We are a charity founded by social workers, lawyers and families in 1974 in response to the injustices experienced by many families involved with social services and the unnecessary separation of children from their families. We have had some important successes over the last 37 years:
• Then social services could take away parental rights without going to court. Now they can't.
• Then parents were not included in their children's case conferences nor in reviews if their children were in care. Now partnership working is enshrined in legislation.
• Then grandparents had no legal means to seek contact with their grandchildren if they were in care. Now they do.
We have had a significant impact on the development of services to children and families. These achievements are in large part due to us consistently bringing evidence of injustices to the attention of politicians, practitioners and the media, and putting forward workable solutions in the interest of the child. But the need for our work continues.
The need for our work
There are 65,500 looked-after children in England. This is an increase of 9% in the last four years. Local authority care order applications to court to remove children from their parents are at record levels. The family justice system is struggling to cope. There are delays in court cases, a shortage of foster carers and a care system that still fails many of our most vulnerable children.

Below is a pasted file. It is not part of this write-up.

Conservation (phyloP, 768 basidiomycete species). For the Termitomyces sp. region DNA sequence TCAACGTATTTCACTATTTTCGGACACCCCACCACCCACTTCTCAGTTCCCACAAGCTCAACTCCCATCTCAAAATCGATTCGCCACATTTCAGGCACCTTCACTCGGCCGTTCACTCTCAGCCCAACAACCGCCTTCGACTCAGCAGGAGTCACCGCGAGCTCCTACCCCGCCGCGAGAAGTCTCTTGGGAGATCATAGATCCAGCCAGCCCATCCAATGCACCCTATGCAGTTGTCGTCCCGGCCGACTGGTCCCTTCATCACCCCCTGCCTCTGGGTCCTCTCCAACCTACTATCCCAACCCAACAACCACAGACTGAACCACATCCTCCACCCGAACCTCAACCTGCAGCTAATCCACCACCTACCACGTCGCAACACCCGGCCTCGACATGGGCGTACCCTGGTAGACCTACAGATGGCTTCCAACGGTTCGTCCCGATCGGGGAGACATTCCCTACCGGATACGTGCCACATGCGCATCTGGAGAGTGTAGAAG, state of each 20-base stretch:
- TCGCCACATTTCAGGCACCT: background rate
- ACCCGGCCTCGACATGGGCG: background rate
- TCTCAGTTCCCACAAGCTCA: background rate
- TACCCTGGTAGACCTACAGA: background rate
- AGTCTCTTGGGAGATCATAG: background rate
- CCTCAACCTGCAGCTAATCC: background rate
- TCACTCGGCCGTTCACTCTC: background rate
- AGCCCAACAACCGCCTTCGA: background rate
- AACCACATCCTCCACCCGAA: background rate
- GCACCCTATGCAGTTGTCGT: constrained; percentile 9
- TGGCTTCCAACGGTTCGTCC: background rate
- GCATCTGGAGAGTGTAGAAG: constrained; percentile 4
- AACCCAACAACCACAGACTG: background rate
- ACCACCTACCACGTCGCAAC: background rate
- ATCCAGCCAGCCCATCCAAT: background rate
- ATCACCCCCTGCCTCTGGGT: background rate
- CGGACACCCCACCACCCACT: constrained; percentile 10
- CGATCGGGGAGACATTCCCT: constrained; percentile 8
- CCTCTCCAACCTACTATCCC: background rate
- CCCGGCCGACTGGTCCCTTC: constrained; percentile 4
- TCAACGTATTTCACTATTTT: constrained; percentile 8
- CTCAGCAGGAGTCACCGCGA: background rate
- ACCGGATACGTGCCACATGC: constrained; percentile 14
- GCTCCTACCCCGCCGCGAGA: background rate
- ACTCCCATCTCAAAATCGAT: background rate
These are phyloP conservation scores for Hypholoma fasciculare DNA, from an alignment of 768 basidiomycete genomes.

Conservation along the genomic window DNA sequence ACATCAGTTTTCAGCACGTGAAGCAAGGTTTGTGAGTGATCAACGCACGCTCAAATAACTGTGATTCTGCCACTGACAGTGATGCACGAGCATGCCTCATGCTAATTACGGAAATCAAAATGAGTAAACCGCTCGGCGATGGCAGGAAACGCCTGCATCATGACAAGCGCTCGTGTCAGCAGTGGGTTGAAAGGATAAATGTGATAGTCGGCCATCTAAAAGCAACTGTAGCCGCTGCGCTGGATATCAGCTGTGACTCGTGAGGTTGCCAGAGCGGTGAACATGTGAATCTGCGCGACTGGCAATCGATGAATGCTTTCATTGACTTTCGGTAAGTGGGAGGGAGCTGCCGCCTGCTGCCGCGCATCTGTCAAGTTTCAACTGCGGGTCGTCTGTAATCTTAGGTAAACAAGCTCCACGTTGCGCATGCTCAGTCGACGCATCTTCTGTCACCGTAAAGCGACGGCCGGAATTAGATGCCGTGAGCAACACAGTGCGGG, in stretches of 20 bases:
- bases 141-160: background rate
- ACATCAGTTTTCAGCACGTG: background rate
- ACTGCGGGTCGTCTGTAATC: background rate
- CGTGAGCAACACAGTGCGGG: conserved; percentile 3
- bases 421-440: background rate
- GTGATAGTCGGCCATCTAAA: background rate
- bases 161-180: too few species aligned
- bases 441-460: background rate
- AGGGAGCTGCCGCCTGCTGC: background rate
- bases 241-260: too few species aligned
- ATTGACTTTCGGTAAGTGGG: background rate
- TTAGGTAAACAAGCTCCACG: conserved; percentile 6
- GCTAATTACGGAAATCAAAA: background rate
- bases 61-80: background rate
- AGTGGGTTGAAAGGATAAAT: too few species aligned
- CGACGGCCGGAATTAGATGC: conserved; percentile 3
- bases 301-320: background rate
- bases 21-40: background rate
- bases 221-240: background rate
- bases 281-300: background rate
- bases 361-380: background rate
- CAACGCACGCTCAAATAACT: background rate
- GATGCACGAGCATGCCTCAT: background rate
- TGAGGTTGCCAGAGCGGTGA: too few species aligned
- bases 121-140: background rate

We believe that not enough is done to prevent children being taken into care.
Effective family support and early intervention could avoid many children ending up subject to child protection plans or in the youth justice system. That is why we work for better services for families and children and to ensure that families' voices are heard during service planning and delivery.
There is important evidence that involvement of families in decisions about their children, even those at risk, is key to keeping children safe. This makes sense because 92% of children subject to a child protection plan live at home, it is therefore their family who is responsible for their day to day care. The absence of partnership working between the family and Children’s Services is an important indicator of serious concern. A lack of parental cooperation is a key factor as to whether Children’s Services decide to go to court to remove a child. That is why we promote ways to safely involve mothers, fathers and the wider family in the child protection process.
We believe more children, who cannot live with their parents, could be raised by wider family members. We campaign for improvements in legislation and services, so as to ensure that children and families are not failed. We estimate that there are four times as many children who cannot live with their parents, who are living with relatives or friends, than there are in the care system. Most of these carers are impoverished grandparents, left to deal on their own with traumatised children. The evidence is that family and friends care arrangements often work best for the child. Yet we know of placements that have broken down because of a lack of support. To date the needs of these children have been neglected - this must be addressed through a national framework, including a financial allowance for family and friends carers raising children who cannot live with their parents.